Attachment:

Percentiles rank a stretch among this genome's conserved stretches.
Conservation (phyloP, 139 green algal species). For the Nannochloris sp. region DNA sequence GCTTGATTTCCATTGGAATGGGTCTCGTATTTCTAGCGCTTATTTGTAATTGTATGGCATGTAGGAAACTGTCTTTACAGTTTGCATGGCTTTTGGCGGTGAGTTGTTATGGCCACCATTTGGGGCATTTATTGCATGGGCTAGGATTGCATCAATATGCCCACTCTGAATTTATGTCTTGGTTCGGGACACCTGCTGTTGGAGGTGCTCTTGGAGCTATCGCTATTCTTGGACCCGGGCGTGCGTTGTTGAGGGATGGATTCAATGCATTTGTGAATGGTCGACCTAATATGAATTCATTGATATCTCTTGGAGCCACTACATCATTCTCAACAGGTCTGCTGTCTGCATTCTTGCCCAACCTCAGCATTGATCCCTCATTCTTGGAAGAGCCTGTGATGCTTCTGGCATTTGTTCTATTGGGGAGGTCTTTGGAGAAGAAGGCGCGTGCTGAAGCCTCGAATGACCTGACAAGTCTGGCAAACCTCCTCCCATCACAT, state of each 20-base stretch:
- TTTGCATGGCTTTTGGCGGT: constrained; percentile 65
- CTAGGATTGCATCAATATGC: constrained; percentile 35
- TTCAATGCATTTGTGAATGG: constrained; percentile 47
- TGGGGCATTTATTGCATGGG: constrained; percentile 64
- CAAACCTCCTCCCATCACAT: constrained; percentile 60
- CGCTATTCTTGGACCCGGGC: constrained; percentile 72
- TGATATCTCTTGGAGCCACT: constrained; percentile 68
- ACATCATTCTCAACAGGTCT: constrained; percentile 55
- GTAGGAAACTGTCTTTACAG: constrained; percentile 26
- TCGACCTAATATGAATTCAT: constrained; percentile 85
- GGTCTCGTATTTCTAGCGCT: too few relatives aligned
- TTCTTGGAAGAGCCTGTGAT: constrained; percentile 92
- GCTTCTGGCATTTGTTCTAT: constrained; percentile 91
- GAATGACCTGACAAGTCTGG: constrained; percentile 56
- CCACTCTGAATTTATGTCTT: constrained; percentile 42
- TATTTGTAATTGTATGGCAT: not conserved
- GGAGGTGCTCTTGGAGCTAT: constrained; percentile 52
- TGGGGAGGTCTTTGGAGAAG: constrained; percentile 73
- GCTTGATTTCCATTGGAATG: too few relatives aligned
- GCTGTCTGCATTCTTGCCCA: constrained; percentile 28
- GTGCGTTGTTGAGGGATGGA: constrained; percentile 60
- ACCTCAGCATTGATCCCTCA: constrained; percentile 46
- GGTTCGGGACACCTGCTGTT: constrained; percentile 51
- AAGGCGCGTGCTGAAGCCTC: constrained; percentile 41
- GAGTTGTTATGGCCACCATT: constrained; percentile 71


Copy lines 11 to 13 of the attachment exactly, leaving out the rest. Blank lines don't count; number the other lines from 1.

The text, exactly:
- GTAGGAAACTGTCTTTACAG: constrained; percentile 26
- TCGACCTAATATGAATTCAT: constrained; percentile 85
- GGTCTCGTATTTCTAGCGCT: too few relatives aligned